The long read: Unlike most of the billionaire class, George Soros is not an out-of-touch plutocrat, but a provocative intellectual committed to progressive ideals which is what constructs his failures so telling
In late May, the same day she got fired by the US TV network ABC for her racist tweet about Obama adviser Valerie Jarrett, Roseanne Barr accused Chelsea Clinton of being married to George Soros's nephew.” Chelsea Soros Clinton ,” Barr tweeted, knowing that the combination of names was enough to elicited a reaction. In the desultory exchange that followed, a very young Clinton responded to Roseanne by praising Soros's philanthropic work with his Open Society Foundations. To which Barr responded in the most depressing style possible, recurring false claims earlier proferred by rightwing media personalities:” Sorry to have tweeted incorrect info about you! Please forgive me! By the route, George Soros is a nazi who turned in his fellow Jews 2 be murdered in German concentration camps& stole their wealth- were you aware of that? But, we all make missteps, right Chelsea ?”
Barr's tweet was speedily retweeted by conservatives, including Donald Trump Jr. This shouldn't have surprised anyone. On the radical right, Soros is as hated as the Clintons. He is a verbal tic, a key that fits every pit. Soros's name evokes” an emotional outcry from the red-meat crowds”, one former Republican congressman recently told the Washington Post. They view him as a” kind of sinister[ person or persons] plays in the shadows “. This antisemitic caricature of Soros has dogged the philanthropist for decades. But in recent years the caricature has evolved into something that more closely resembles a James Bond villain. Even to conservatives who reject the darkest fringes of the far right, Breitbart's description of Soros as a” globalist billionaire” dedicated to making America a liberal wasteland is uncontroversial common sense.
In spite of the preoccupation with Soros, there has been astonishingly little interest in what he actually thinks. Yet unlike most of the members of the billionaire class, who speak in platitudes and remain withdrawn from serious participation with civic life, Soros is an intellectual. And members of the public who emerges from his books and many articles is not an out-of-touch plutocrat, but a provocative and consistent thinker committed to pushing the world in a cosmopolitan direction in which racism, income inequality, American empire, and the alienations of contemporary capitalism “wouldve been” things of the past. He is extremely perceptive about the limits of marketplaces and US power in both national and international context. He is, in short, among the best the meritocracy has produced.
It is for this reason that Soros's failures are so say; they are the failures not merely of one man, but of an entire class- and an entire route of understanding the world. From his earliest days as a banker in postwar London, Soros believed in a necessary connection between capitalism and cosmopolitanism. For him, as for most of the members of his cohort and the majority of the Democratic party's leadership, a free society varies depending on free( albeit governed) marketplaces. But this assumed connection has proven to be a false one. The decades since the end of the cold war have demonstrated that, without a perceived existential foe, capitalism tends to undermine the very culture of trust, compassion and empathy upon which Soros's ” open society” depends, by concentrating wealth in the hands of the very few.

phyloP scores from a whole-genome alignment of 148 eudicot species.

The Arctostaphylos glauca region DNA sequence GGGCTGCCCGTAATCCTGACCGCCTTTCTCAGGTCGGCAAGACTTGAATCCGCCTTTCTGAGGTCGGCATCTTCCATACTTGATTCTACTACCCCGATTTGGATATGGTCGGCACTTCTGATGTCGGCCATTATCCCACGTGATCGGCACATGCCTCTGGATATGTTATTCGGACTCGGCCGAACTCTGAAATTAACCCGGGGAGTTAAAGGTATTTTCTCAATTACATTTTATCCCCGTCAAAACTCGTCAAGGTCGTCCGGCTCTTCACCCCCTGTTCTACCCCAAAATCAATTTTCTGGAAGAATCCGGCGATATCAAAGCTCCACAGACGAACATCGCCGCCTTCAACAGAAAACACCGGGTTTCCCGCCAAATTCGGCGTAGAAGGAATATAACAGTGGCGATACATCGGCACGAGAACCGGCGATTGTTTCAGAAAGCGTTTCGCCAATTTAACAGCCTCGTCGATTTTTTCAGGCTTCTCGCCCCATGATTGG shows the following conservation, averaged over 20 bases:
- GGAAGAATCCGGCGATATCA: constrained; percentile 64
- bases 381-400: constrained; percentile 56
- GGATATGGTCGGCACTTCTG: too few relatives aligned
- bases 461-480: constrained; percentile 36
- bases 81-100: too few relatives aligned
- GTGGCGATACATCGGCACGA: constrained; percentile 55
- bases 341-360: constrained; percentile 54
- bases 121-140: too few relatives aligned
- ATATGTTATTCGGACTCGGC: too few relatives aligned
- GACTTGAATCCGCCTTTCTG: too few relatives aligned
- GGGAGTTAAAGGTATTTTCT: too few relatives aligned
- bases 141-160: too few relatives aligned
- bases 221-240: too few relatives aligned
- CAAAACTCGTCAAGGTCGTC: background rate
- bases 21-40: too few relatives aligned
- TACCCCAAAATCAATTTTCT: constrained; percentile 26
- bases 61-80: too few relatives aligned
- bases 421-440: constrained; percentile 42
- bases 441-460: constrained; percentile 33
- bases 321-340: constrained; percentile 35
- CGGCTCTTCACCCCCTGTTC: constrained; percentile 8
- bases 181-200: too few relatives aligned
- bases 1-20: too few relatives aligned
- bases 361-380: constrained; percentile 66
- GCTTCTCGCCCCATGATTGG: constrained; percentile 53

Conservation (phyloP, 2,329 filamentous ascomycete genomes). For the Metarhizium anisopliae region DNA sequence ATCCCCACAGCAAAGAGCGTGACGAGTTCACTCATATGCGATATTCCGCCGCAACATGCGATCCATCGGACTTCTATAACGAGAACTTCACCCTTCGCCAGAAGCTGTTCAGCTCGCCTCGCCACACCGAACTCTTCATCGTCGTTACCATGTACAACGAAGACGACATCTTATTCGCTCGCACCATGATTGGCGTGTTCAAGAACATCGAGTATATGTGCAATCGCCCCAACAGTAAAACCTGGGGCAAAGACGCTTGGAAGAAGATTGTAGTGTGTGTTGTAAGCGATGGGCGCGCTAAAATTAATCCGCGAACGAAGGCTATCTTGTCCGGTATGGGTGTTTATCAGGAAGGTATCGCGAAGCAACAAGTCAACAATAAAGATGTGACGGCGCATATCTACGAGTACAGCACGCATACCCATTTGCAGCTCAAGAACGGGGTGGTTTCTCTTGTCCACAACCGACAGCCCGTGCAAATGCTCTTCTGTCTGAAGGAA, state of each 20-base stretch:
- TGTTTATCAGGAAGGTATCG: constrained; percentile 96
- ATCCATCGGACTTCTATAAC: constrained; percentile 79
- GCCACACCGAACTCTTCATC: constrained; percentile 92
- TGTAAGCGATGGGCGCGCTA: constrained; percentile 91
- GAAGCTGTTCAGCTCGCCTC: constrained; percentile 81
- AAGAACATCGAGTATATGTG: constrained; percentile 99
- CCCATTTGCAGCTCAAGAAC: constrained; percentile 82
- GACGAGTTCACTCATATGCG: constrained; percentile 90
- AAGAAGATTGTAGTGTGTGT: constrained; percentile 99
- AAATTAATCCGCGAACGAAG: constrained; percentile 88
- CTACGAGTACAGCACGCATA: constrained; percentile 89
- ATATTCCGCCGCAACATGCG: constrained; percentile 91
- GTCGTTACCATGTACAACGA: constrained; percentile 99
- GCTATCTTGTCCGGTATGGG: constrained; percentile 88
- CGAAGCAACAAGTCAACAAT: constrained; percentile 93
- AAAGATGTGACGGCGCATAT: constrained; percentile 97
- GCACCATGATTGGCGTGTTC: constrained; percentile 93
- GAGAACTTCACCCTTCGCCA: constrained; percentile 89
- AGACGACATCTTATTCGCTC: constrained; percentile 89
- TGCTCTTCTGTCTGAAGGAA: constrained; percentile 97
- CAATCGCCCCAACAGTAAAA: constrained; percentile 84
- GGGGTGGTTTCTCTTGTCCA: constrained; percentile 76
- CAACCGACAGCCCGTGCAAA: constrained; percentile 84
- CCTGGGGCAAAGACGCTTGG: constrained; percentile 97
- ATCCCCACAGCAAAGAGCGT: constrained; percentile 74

Instead of the global capitalist utopia predicted in the halcyon 1990 s by those who extol an end to history, the US is presently ruled by an oafish heir who enriches their own families as he dismantles the” liberal international order” that was supposed to govern a peaceful, prosperous and united world. While Soros recognised earlier than most the limits of hypercapitalism, his class stance constructed him unable to advocate the root-and-branch reforms necessary to bring about the world he desires. The system that allows George Soros to accrue the wealth that he has done has proven to be one in which cosmopolitanism will never find a stable home.
The highlightings of Soros's biography are well known. Born to middle-class Jewish mothers in Budapest in 1930 as Gyorgy Schwartz, Soros – his father changed the family name in 1936 to avoid antisemitic discrimination- had a tranquil childhood until the second world war, when after the Nazi invasion of Hungary he and his family were forcing them to assume Christian identities and live under false names. Miraculously, Soros and his family survived the war, escaping the fate suffered by more than two-thirds of Hungary's Jews. Feeling stifled in freshly communist Hungary, in 1947 Soros immigrated to the UK, where he analyse at the London School of Economics and got to know the Austrian-born philosopher Karl Popper, who became his greatest interlocutor and central intellectual influence.
In 1956, Soros moved to New York to pursue a career in finance. After spending over a decade working in various Wall street positions, in the late 1960 s he founded the Quantum Fund, which became one of the most successful hedge fund of all time. As his fund amassed staggering earnings, Soros personally emerged as a legendary merchant; most famously, in November 1992 he earned more than$ 1bn and” broke the Bank of England” by betting that the pound was priced too highly against the Deutschmark.